Previously, Sally Rippin has written a series about Billy B Brown, who is bad at ballet and excellent at soccer.

At first sight, this looks like a wonderful example of a strong, female character in literature, but this description does not sit easily with me.

Basically, Billy B Brown sounds like a boy, bar the fact she was born with a vagina. The fact is, this is not a story about the typical female experience. It’s almost erroneous to count a tomboy figure as a strong female character — and it feels to me as if we’re still stuck on the Famous-Five-George prototype. And why is it mostly females who do most of the crossing of gender boundaries? It’s still harder to find a ‘sissy’ boy than it is to find a strong, ‘tomboyish’ girl. As ever, this feminist issue isn’t just in aid of girls.

To me, a ‘strong female character’ is one who doesn’t have to give up typically female pursuits in order to be ‘strong’. While tomboy girls exist — I was one of those myself — most girls are not. There is certainly a place for Sally Rippin’s books about Billy B Brown, and they are enjoyed by many, but it’s still a mistake to assume we’re ‘there’ when it comes to gender equality.

I’m reminded now of a Quentin Tarantino interview in which QT recommends all girls watch Kill Bill for a wonderful example of a strong female character.

Corollary: Strong female characters = strong male characters.

Note for Life: If you’re going to argue with someone with a cult following like Quentin Tarantino, wear an unobtrusive hat because you do yourself no favours. I don’t feel this woman was allowed to make her point. Also, here’s a nice feminist breakdown of female characters in the work of QT.

In other words, strong female characters hold their own during physical fights (despite the real-life discrepancy in size and strength between the sexes). In this definition of ‘strong’, women will never be the equal of men, except in fiction, and both sexes know it.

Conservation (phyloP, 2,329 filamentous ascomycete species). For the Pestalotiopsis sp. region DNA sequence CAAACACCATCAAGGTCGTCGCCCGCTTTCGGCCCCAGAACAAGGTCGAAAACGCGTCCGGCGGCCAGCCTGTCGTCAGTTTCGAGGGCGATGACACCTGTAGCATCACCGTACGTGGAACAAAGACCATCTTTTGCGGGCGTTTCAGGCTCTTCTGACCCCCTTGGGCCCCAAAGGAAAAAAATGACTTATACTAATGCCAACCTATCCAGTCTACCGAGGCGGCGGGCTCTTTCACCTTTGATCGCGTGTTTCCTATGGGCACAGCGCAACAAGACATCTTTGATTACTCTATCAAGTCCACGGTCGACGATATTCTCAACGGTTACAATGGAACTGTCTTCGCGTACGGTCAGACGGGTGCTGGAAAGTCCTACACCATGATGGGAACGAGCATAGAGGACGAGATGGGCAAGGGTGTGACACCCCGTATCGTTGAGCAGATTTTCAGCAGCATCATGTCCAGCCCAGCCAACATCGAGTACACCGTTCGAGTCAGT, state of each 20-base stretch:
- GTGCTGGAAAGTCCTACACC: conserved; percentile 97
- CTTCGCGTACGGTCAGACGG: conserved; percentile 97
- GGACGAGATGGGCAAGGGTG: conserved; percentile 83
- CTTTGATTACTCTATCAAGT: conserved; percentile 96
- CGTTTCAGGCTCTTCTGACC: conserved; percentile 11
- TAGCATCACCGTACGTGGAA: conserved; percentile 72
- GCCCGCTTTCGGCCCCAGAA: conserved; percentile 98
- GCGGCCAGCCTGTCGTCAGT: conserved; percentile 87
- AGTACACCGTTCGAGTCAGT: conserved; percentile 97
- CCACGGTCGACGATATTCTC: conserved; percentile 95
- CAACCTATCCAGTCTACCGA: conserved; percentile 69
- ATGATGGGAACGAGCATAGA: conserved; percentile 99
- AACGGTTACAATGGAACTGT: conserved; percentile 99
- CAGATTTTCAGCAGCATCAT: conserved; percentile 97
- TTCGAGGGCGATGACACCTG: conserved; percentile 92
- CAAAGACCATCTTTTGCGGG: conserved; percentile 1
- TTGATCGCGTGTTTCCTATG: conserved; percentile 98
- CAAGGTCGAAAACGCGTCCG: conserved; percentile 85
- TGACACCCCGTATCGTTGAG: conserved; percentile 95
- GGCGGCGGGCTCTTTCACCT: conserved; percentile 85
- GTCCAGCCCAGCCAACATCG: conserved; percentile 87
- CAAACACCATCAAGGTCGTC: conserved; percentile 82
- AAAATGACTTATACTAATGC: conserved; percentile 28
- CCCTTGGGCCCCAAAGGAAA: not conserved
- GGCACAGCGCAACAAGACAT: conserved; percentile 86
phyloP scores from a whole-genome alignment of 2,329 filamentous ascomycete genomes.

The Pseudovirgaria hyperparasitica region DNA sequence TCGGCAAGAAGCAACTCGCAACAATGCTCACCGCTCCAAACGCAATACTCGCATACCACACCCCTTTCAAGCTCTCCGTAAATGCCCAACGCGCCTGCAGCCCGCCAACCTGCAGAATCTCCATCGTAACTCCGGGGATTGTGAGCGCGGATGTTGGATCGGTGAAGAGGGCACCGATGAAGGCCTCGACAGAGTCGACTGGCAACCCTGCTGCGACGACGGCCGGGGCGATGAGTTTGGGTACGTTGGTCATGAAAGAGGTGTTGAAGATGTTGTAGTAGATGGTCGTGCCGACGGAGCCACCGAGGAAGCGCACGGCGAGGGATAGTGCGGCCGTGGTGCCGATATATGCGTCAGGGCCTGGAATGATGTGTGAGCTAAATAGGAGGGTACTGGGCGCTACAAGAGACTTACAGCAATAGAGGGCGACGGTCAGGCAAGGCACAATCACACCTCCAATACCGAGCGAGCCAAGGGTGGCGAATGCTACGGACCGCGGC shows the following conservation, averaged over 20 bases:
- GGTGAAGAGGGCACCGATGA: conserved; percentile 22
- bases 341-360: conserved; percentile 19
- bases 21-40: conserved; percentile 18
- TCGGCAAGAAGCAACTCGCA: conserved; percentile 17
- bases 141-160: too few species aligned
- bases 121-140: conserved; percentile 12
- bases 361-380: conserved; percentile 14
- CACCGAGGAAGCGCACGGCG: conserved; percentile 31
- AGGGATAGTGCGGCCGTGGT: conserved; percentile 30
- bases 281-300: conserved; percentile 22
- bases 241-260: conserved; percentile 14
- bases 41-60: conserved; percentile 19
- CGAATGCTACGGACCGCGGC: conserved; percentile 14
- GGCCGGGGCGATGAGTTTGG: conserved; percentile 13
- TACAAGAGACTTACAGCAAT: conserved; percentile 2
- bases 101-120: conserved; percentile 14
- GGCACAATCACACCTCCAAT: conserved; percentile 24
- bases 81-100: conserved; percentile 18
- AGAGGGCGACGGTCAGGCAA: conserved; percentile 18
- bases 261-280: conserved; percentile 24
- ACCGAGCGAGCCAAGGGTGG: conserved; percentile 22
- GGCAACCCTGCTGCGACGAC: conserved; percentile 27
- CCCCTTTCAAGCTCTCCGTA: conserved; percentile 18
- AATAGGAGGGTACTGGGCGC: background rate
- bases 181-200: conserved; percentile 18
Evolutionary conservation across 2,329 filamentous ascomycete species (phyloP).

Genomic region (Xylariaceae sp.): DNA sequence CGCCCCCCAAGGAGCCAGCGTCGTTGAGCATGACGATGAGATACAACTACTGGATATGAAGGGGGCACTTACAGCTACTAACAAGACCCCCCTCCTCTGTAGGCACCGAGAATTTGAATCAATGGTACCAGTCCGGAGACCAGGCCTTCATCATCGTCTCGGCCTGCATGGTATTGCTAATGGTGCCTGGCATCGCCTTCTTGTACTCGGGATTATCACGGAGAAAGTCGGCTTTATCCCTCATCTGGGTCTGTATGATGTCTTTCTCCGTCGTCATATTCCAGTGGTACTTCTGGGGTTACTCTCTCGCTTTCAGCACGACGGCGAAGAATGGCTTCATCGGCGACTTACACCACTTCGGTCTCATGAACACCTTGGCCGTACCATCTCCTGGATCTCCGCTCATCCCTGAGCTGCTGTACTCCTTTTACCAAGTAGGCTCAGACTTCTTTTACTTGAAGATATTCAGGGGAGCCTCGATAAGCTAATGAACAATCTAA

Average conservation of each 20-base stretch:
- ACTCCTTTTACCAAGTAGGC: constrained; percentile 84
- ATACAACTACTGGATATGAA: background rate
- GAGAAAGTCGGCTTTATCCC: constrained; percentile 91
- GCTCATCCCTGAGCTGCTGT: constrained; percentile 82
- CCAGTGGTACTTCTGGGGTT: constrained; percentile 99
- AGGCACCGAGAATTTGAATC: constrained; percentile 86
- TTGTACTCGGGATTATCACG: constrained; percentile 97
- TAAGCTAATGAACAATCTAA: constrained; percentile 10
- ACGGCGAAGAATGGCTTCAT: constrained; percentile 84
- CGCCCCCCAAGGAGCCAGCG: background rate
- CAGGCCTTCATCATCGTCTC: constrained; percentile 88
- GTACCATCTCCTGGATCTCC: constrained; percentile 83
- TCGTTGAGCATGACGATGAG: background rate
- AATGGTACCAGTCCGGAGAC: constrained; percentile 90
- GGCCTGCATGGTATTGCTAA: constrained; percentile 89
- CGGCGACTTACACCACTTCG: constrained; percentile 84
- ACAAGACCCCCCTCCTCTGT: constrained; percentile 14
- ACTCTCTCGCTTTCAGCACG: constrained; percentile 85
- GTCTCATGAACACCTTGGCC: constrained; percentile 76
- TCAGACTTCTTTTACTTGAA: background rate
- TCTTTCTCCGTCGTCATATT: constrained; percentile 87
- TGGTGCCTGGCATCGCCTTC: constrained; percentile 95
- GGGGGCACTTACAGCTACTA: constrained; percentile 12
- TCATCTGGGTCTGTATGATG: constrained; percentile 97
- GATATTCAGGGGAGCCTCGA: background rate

Strong women go on missions to kill.

As you might have gathered, I take issue with many examples of ‘strong female characters’ in fiction.

As much as I enjoy the Kill Bill movies, Uma Thurman’s character bears little to no relation to my own life. She is not a female role model — the Kill Bill movies are light entertainment, and we’re in serious trouble if we start using Quentin Tarantino’s disturbing tales as models for real life.

We’re also in trouble if our definition of ‘strong female character’ equals a ‘physically strong, violent character.’ Since we don’t see violence in picture books, that’s not a pressing issue, but what I do see as pressing: We’re in trouble if our definition of ‘strong female character’ equals ‘tomboyish character’.

If girls are reading books about boys playing soccer, why shouldn’t boys be expected to read about strong girls who happen to dance ballet? Instead of taking for granted that boys will shun these books (and I don’t live in a remote hippie commune, so I happen to know they do), why not open up with boys a discussion about why they won’t have anything to do with what they perceive to be girls’ stuff?

Related Link: Tomboys and Pretty Little Girls: Why Should She Have to Choose One or the Other? from BlogHer

So, what is a strong female? 

A strong female resembles a strong male in most ways: She is honest, caring, considerate, humorous and all those other things we value in our own friends.

But a strong female is not necessarily a ‘tomboy‘ (read: honorary boy).

It is a huge mistake for children’s authors to create tomboyish female characters if the honest reason they’re doing this is to appeal to both sexes. Girls need to see themselves reflected in literature, just as boys do, and stories about ballet-loving girls should not be labeled and marketed as ‘books for girls’, thereby halving an author’s audience and income.